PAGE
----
Making Financial Sense of PaaS, Part Deux
In my blog, “Making Financial Sense of PaaS,” I provided an analysis of
delivering a newly-developed mobile application using a variety of platforms.
Subsequent to my posting I had some great conversations about the content
with Brent Smithurst (@brentsmi) from ActiveState and Mark Thiele
(@mthiele10) from Switch. Brent is from a PaaS software provider and Mark is
a world-renowned expert on data center operations and architecture, so
clearly their insight is extremely relevant and credible.
As pointed out by Mark, it’s very easy to make the cloud look financially
attractive when pricing out a single application versus a portfolio of
applications. Indeed, I would have to agree one of the most difficult things
is to formulate an apples-to-apples comparison of cloud to data center. Even
with the concept of reservations,... (more)
Making Financial Sense of PaaS
As a consultant one of the common artifacts I’m frequently asked for is a
cost estimate for a statement of work. Needless to say being the “cloud
guy” these requests often revolve around estimates for delivery on a public
cloud platform. I’d like say there is a high-degree of science behind these
estimates, but the truth is that without a completed physical and logical
architecture estimates are exactly that, an estimate. Pay for use definitely
introduces an opportunity to get very fine-grained in costing, but it also
requires a much more d... (more)
Regardless if you’ve migrated multiple applications or this is your first
migration to a public Infrastructure-as-a-Service (IaaS) you will want to run
a small proof-of-concept to make sure that the basic elements of data flow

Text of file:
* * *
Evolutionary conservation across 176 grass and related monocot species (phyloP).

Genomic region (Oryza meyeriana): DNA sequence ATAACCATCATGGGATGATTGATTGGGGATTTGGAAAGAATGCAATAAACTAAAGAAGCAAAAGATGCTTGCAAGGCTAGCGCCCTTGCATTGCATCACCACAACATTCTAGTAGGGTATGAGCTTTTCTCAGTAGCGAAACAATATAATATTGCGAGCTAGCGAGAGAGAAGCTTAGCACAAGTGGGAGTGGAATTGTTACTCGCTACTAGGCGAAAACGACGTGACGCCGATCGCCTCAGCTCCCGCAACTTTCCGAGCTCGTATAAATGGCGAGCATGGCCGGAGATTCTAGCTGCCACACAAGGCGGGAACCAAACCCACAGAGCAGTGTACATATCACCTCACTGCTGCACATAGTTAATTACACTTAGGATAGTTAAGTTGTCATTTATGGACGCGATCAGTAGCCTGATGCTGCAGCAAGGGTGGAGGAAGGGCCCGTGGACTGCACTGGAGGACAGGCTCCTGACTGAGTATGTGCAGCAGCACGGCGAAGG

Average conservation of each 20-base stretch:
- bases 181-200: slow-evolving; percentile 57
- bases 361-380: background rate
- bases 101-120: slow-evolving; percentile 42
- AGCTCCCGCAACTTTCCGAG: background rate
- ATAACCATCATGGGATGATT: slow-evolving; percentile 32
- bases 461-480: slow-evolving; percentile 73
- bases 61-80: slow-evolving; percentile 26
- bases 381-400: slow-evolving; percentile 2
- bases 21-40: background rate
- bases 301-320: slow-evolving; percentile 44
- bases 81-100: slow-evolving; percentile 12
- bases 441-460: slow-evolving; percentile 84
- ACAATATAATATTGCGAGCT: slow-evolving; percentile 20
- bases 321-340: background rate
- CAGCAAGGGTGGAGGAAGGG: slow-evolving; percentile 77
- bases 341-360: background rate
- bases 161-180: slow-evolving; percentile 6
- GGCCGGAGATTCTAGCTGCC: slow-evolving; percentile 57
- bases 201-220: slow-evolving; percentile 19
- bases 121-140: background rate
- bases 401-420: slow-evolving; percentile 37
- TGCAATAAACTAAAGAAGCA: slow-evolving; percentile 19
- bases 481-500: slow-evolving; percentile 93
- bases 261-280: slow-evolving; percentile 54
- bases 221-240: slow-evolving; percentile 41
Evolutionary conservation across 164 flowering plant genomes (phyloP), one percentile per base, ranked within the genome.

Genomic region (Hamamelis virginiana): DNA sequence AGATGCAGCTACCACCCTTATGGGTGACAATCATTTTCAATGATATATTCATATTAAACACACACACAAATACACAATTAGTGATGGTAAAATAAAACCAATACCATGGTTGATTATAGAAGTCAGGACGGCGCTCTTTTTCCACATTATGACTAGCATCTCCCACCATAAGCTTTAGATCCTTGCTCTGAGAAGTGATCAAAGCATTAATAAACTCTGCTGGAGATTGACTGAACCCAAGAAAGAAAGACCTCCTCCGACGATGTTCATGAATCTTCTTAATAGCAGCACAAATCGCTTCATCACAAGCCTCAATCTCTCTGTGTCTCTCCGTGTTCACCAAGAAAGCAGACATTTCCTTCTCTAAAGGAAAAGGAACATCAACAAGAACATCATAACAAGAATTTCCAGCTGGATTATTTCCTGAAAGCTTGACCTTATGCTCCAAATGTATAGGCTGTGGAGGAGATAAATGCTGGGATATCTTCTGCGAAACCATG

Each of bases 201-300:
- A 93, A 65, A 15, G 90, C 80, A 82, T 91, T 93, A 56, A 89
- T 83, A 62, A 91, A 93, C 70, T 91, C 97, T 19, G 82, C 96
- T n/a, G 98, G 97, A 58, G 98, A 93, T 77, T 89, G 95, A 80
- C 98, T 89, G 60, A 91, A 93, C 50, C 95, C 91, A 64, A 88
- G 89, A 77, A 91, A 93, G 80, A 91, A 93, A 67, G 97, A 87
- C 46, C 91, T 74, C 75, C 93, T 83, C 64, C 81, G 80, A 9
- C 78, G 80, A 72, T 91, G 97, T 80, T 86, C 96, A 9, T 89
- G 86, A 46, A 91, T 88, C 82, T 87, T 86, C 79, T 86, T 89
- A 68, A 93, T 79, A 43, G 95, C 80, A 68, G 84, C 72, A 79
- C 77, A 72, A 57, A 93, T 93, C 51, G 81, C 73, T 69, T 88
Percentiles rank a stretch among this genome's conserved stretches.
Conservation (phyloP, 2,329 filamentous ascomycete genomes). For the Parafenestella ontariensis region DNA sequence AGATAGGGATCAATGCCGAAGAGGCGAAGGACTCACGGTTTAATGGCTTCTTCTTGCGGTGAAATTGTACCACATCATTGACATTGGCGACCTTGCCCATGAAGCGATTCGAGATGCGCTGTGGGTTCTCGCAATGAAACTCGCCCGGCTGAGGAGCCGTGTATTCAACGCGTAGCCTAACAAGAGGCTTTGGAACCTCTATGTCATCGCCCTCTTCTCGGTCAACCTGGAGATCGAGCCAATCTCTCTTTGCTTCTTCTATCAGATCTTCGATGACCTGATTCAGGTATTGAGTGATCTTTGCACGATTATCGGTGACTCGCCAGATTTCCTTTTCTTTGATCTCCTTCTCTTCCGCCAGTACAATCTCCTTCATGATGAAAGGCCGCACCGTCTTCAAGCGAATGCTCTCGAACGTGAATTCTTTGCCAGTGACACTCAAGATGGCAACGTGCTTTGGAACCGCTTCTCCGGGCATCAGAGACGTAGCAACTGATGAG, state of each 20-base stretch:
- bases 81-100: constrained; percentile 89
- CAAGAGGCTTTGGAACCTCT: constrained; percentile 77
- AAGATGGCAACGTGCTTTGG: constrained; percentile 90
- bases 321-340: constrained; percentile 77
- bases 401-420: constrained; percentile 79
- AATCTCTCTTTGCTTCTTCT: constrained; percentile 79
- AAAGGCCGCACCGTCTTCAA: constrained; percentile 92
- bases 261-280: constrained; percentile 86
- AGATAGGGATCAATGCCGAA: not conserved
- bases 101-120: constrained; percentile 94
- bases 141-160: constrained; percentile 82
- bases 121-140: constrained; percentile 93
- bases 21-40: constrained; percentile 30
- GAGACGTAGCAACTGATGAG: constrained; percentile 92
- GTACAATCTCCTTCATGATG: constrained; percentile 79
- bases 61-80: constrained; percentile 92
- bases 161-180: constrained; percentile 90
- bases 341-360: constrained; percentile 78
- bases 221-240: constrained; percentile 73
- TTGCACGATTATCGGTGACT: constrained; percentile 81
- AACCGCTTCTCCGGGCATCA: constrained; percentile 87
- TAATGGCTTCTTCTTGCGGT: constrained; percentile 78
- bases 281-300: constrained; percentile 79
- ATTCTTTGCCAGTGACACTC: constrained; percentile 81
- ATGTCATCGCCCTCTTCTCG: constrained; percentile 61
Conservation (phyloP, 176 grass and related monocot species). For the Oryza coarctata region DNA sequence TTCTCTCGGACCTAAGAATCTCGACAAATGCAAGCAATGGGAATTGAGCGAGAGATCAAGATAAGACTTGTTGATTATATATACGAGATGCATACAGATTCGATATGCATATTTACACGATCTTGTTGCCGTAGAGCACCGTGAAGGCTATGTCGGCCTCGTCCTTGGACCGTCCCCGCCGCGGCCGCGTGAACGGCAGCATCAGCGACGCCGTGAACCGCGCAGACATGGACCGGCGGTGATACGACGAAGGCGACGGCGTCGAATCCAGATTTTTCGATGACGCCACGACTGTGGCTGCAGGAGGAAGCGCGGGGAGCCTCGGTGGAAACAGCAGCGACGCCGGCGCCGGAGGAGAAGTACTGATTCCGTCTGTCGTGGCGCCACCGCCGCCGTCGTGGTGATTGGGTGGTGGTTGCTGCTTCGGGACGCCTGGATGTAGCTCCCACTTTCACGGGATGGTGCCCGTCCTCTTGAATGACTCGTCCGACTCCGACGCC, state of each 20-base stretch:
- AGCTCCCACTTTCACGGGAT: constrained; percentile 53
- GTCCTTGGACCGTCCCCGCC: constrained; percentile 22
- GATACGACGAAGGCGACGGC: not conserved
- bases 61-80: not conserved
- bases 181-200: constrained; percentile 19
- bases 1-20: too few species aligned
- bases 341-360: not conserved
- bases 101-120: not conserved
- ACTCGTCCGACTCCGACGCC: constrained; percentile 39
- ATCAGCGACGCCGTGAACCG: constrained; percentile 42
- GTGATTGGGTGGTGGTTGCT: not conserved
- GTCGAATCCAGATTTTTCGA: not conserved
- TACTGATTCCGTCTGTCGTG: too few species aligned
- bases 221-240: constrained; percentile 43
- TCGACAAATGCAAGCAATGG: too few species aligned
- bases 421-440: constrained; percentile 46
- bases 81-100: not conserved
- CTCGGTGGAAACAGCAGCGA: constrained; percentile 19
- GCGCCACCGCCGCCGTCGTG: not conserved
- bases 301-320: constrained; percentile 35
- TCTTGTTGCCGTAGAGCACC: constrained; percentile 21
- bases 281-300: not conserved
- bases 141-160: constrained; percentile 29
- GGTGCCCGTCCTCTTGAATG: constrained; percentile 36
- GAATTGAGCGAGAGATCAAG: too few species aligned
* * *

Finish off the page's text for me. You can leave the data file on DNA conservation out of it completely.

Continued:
operate as expected and your components will run in the IaaS environment.
This week I spent some time experimenting with the three top IaaS offerings:
Amazon AWS, Google Compute Cloud and Microsoft Azure. The architecture was
relatively simple: three docker containers, one hosting a LAMP—Linux,
Apache, MySQL & PHP—stack running WordPress, one hosting Postfi... (more)
Can Telcos Succeed As Cloud Service Providers?
Someone sent me a link to this article this morning. While reading it I
started to think about the competitive landscape for cloud service providers
and the challenges telcos have competing in this market. After all, when you
think cloud service provider, which names come to mind? Amazon? Microsoft?
IBM? Google? Sure, but how about CenturyLink? AT&T? Verizon? What are the key
differentiators between the first and second groupings? The first group is
closely associated with software and innovation, while the second is
associated with... (more)
Software Testing Is Too Critical to Overlook
Today's software testing practices are abysmal.
You're a major provider of health insurance services to general consumers.
Your website is a primary means of interacting with your customers and
allowing them view coverage, locate in-plan providers, review Explanation of
Benefits for past services and see real-time information regarding
deductibles and fees. It's midday and requests are taking over a minute or
more to process.
You're the provider of one of the leading business SaaS applications on the
market. Millions of business peopl... (more)